This is why some people say, “fat does not make you fat”—if sugar and unwanted toxins can’t get in, your cells can thrive and have ample energy to perform all the metabolic functions required to keep you going strong.

Fats are divided into one of three types (similar to how proteins are divided into “complete proteins”—like and incomplete proteins—like beans and nuts, or carbohydrates may include “starchy tubers,” “grains,” “fruits and veggies”).

The 3 Types of Fats:

Saturated Fatty Acids (SFA’s) – Highly stable in nature; do not turn rancid (spoil) easily, even at higher temperatures. Help support immunity and hormone health. Include: Butter, egg yolks, ghee, coconut, fatty meat, full-fat dairy.

Monounsaturated Fatty Acids (MUFA’s) – Relatively stable; do not turn rancid easily. Liquid at room temperature, but semi-solid upon refrigeration. Monounsaturated fat molecules are often referred to as the “healthy” fats by those who still don’t realize saturated fats are actually good for you too. Include: Avocados, olives, extra virgin olive oil.

Polyunsaturated Fatty Acids (PUFA’s) – Unstable at even room temperature; easily damaged by heat, light, moisture and oxygen exposure; refrigeration required; turn rancid quickly and easily. Polyunsaturated fat molecules have two bends, which will not allow them to stack together well at all. Omega-3 and Omega-6 fatty acids fall in this category. Include: Wild-caught fatty fish, nuts and seeds, hydrogenated (vegetable) oils, nut oils.

We need a blend of all three—in the right amounts.


When we do eat healthy fat, here’s what we get from it:

Optimal Brain Function (& Prevents Brain Fog)
Decreases Inflammation in the Body
Revving Digestion (eases up bloating and constipation)
Absorbs Vitamins & Minerals
Produces & Supports Hormone Health
Boosts Your Metabolism
Makes Your Skin & Hair Strong & Shiny
Satisfies Cravings & Staves off Hunger
Blood Sugar Balance Between Meals
It Tastes REALLY Good

Let’s break these down.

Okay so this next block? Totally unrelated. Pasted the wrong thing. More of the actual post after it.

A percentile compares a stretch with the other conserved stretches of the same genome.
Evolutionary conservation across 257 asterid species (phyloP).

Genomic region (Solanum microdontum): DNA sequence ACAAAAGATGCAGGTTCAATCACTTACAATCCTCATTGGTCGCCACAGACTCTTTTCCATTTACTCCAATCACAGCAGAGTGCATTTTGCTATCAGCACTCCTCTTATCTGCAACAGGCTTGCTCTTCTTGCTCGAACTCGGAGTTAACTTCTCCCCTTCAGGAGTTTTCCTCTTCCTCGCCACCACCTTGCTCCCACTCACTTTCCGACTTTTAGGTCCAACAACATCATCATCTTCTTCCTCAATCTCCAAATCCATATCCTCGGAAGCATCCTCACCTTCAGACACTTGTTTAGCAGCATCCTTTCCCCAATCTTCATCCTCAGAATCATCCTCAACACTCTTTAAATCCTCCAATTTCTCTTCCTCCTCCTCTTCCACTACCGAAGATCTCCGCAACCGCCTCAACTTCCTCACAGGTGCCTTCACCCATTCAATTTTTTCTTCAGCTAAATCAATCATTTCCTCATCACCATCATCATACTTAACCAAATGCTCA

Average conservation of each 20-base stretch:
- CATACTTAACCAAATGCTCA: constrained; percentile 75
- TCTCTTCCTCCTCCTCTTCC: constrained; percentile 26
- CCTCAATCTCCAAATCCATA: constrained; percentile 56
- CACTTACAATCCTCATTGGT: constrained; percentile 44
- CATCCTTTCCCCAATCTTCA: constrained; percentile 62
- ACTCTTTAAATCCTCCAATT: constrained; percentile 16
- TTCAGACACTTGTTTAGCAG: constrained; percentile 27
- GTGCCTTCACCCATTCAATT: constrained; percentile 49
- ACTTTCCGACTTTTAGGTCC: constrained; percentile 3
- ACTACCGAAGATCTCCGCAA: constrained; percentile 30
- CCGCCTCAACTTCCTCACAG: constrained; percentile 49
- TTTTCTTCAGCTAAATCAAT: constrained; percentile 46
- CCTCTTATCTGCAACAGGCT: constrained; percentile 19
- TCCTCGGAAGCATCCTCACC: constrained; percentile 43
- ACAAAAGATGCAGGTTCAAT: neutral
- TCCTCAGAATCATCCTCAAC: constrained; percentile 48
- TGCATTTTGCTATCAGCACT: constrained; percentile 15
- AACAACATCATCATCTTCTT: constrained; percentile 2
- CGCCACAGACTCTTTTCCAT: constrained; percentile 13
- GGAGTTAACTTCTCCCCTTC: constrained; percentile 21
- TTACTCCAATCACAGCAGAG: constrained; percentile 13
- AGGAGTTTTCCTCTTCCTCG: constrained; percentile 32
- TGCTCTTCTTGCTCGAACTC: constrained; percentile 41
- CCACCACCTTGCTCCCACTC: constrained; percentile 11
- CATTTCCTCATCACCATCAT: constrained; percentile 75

Energy: Fat is the densest source of energy we consume. From a “calorie counting” standpoint, there are 9 calories for every 1 gram of fat, as opposed to 4 calories for every gram of protein or carbohydrate. Calories are not a bad thing. Calories are simply energy, and fat gives you lots of energy.

Optimal Brain Function. Your brain is composed of 60-percent fat and cholesterol, and for peak functioning, you need to eat fats to develop, sustain and promote brain power.

Cholesterol: Contrary to popular belief that cholesterol is ‘bad’ for you, your body actually neeeeeeeds cholesterol to function. If you had no cholesterol in your body you would cease to exist: No cells, no bone structure, no muscles, no hormones, no sex, no reproductive system, no digestion, no brain function, no memory, no nerve endings, no movement, no human life – nothing without cholesterol. Higher cholesterol levels are also linked to improve memory and cognitive skills and protect against neurodegenerative diseases such as Alzheimer’s, while low blood cholesterol is associated with poor cognitive performance.

Revving Digestion. Healthy fats help transport your food through your system, and keep your digestion humming along as it should. Think of it as that “slippery” substance that moves your food along. Fat helps your gallbladder produce bile, which is essential for elimination and proper digestion.

Helps Absorb All Your Vitamins & Nutrients. You’ve probably heard Vitamin A for good vision and healthy skin, Vitamin E helps with wound healing, and Vitamin K is necessary for blood clotting. However in order to actually absorb any vitamins in the first place, your body needs healthy fats. Fats also help transport your vitamins to where they are needed in the body.

Produces and Supports Hormones. Our hormones are built from fat. Chances are if your hormones are out of whack, your fatty acids are out of whack too, leading to: Low libido, amenorrhea, irregular cycles, poor strength gains and recovery from exercise, moodiness and off-mood, and infertility.

Boosts your Metabolism. Healthy fats in your diet help trigger hormones that release fat, and eliminate toxins that make it hard for your body to otherwise have a fiery metabolism or shed unwanted pounds.